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Incorporating environmental protection into commercial contracts

Rob Eakins

Concern for the environment is at an all-time high. There is greater awareness, both on an individual and corporate level, of the impact of our daily activities and choices on the environment. ‘Sustainability’, ‘carbon footprint’ and ‘environmental impact’ are topics that now regularly appear on company websites and on their meeting agendas.

Traditionally, commercial contracts have not explicitly addressed climate concerns. As companies work to both minimise their climate impact and encourage other companies to do the same, appropriate clauses can be inserted into commercial contracts to help further these aims.

With this in mind, The Chancery Lane Project (‘TCLP’) was established to provide resources to businesses to assist in the move towards decarbonisation and improve environmental performance. In addition to contract clauses, TCLP also provides case studies, a glossary of climate terms and toolkits relating to various sectors, contracts and climate solutions, all of which are available free of charge on TCLP’s website.

There are various different clauses available, including the following:

Renewable Energy Requirements in Supply Contracts

Contractual obligations may be placed on suppliers to procure the energy required to perform the contract from renewable sources. Clauses can be tailored to specify the minimum proportion of renewable energy to be used in the performance of the contract. They can also be adapted for use with larger suppliers that may run a formal bidding process when sourcing their electricity supply.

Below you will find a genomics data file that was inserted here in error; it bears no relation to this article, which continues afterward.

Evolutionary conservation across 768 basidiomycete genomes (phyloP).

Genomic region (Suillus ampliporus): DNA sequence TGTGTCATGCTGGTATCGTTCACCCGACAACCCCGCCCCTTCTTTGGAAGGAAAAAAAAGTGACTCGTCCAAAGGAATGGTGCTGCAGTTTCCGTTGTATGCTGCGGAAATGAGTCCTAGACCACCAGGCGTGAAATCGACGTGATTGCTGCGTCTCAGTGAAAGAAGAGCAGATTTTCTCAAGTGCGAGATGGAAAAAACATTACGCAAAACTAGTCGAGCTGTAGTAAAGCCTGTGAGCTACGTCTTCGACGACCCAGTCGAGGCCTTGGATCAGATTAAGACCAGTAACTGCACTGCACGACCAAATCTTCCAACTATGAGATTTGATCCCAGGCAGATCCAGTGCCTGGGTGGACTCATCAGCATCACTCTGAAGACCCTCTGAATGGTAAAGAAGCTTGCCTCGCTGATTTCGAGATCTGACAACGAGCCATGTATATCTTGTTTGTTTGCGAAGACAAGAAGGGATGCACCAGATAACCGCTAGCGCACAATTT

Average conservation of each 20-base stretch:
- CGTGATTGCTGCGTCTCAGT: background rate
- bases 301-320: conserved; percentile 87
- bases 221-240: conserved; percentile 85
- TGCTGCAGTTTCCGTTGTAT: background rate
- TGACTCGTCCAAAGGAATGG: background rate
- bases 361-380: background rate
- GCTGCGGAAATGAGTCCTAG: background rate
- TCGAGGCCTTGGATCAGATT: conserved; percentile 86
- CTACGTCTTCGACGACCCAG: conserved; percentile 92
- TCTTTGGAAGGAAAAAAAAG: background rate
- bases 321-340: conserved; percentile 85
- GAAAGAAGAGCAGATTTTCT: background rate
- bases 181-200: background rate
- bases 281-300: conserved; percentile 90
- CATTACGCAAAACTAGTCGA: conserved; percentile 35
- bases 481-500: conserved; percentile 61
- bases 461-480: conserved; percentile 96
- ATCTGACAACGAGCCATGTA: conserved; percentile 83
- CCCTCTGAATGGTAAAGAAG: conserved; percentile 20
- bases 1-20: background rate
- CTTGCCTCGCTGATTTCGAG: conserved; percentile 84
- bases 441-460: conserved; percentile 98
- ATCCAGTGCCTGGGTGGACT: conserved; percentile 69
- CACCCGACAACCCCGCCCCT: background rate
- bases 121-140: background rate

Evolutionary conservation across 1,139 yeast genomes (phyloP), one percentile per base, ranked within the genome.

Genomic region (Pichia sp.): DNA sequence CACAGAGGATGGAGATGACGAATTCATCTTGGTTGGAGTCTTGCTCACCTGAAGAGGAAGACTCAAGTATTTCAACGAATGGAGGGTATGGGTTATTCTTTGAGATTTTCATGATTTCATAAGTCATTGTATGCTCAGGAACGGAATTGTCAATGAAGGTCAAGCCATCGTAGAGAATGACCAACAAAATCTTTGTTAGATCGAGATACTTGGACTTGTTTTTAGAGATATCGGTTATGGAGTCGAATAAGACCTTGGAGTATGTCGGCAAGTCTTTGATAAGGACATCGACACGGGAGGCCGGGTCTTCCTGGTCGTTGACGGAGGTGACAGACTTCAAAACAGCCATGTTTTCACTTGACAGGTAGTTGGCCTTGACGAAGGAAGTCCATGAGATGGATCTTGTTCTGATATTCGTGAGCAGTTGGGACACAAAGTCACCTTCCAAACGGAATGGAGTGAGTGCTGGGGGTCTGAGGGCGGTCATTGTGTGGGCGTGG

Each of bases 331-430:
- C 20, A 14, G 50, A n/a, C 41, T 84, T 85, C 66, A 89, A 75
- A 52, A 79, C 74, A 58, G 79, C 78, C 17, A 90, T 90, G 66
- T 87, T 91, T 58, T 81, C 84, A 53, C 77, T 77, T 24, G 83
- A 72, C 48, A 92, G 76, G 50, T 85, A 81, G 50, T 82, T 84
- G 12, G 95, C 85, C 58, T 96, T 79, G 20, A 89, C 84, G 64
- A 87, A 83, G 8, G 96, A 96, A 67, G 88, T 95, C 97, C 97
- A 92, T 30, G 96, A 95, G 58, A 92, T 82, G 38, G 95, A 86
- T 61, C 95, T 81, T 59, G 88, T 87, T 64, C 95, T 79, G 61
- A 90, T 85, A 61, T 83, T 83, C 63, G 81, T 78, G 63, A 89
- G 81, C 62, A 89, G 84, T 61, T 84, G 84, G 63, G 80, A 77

Termination for Greener Supplier

An environmentally-minded customer may wish to have the right to terminate its agreement with a supplier in cases where it can source the same products and services from a supplier with a lower environmental impact. The scope of the clauses may be widened to allow termination in various other circumstances, such as where the customer believes the supplier’s environmental practices may bring the customer’s reputation into disrepute. These are potentially onerous provisions for a supplier to agree to. Whilst the purpose behind this kind of contractual provision is clear, a supplier would want to be sure that such provisions could not be used inappropriately by a customer who simply wanted an excuse to terminate the relevant agreement.

Green Film Production Credits

Clauses of this sort can be used to oblige video and film production companies to publicly disclose the carbon footprint generated by their work on the production in question. Given that this disclosure may be required to be placed in the main titles of the relevant film or video, there is a clear incentive for the production company to take the steps necessary to reduce the environmental impact of the production.

Electronic Notices

Simple yet effective, this clause requires the provision of notices under the relevant agreement to be by electronic means. Where this is not possible (perhaps where electronic notices are prohibited by law), the parties must take practical steps to reduce the impact on the environment of the delivery of notices, such as by using recycled paper or a courier service that is certified as carbon neutral.

If you require any advice on incorporating green clauses into your commercial contracts, please contact Rob Eakins, Associate in our Commercial team.